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Wanda’s Picks for Dec. 12

December 12, 2008

by Wanda Sabir

Wishing a blessed Eid Al Adha to all Muslims this week. The Berkeley Rep production of “Joe Turner’s Come and Gone” by August Wilson, directed by Delroy Lindo, closes this weekend; so does Thick Descriptions’ “The American Play” by Suzan Lori Parks, directed by Tony Kelly. “Cinderella” opens at the African American Shakespeare Company and Lorraine Hansberry’s season

San Francisco’s Lorraine Hansberry Theatre welcomes back Arvis Strickling-Jones (front row center) as musical director after a four-year hiatus, to headline its 10th annual production of “Black Nativity: A Gospel Celebration of Christmas,” directed by Stanley E. Williams.
San Francisco’s Lorraine Hansberry Theatre welcomes back Arvis Strickling-Jones (front row center) as musical director after a four-year hiatus, to headline its 10th annual production of “Black Nativity: A Gospel Celebration of Christmas,” directed by Stanley E. Williams.
special event, “Black Nativity,” based on the gospel play by Langston Hughes, opens Dec. 13. Allen Temple Baptist Church also opens a two week run of “Black Nativity” in Oakland at their Family Life Center Gym on International Boulevard.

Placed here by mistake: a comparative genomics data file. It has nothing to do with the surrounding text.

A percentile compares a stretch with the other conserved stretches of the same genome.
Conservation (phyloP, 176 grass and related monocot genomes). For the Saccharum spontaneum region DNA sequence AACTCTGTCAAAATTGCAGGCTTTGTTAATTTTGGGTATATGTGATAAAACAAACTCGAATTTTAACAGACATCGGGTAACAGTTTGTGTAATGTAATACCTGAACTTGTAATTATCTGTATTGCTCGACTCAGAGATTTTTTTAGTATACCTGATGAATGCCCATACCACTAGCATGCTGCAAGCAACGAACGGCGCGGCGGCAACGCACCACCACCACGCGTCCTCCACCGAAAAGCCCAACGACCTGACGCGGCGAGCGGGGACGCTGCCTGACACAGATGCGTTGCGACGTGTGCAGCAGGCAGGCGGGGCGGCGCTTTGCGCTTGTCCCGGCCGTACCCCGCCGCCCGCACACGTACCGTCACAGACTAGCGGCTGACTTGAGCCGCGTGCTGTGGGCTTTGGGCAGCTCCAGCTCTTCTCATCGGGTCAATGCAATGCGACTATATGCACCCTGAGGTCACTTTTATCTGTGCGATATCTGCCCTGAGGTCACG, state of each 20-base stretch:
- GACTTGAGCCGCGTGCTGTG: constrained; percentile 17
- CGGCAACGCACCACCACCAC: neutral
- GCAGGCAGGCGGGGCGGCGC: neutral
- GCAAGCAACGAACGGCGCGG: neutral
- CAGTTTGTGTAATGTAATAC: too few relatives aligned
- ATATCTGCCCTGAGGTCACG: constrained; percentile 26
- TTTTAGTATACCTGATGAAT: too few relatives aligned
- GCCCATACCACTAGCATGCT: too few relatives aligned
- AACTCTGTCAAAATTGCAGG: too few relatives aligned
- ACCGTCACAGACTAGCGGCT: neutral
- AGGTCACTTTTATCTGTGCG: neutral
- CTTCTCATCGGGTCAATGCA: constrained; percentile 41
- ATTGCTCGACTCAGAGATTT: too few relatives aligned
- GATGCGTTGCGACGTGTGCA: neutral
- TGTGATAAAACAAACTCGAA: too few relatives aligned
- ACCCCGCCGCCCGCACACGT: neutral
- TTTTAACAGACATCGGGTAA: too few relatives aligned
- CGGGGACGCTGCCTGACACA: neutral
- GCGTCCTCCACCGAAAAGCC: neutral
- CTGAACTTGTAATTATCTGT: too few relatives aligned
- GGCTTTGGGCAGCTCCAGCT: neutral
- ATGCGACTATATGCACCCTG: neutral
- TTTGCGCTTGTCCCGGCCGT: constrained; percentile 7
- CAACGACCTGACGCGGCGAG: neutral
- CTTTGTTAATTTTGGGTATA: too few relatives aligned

Wanda’s Picks Radio Show

Wanda’s Picks Radio, a proud member of the Afrikan Sistah’s Media Network on BlogTalkRadio, is broadcast Wednesdays, 6-7 a.m., and Fridays, 8-10 a.m., at http://www.WandasPicks.ASMNetwork.org. This Wednesday’s show will feature rare audio interviews from artists and revolutionary thinkers I’ve interviewed in the past 10 years, since 1998. The artists and culture workers will share perspectives on life I treasure as I’m sure you will.

‘Black Nativity’ at Allen Temple and Lorraine Hansberry Theatre

Langston Hughes will be celebrated in Oakland and San Francisco beginning this week at Allen Temple Baptist Church and Lorraine Hansberry Theatre. The gospel play “Black Nativity” is a Bay Area favorite, with creative adaptations a pleasant surprise for all those who make this a yearly occasion to mark the season of reflection, thanks and charitable giving.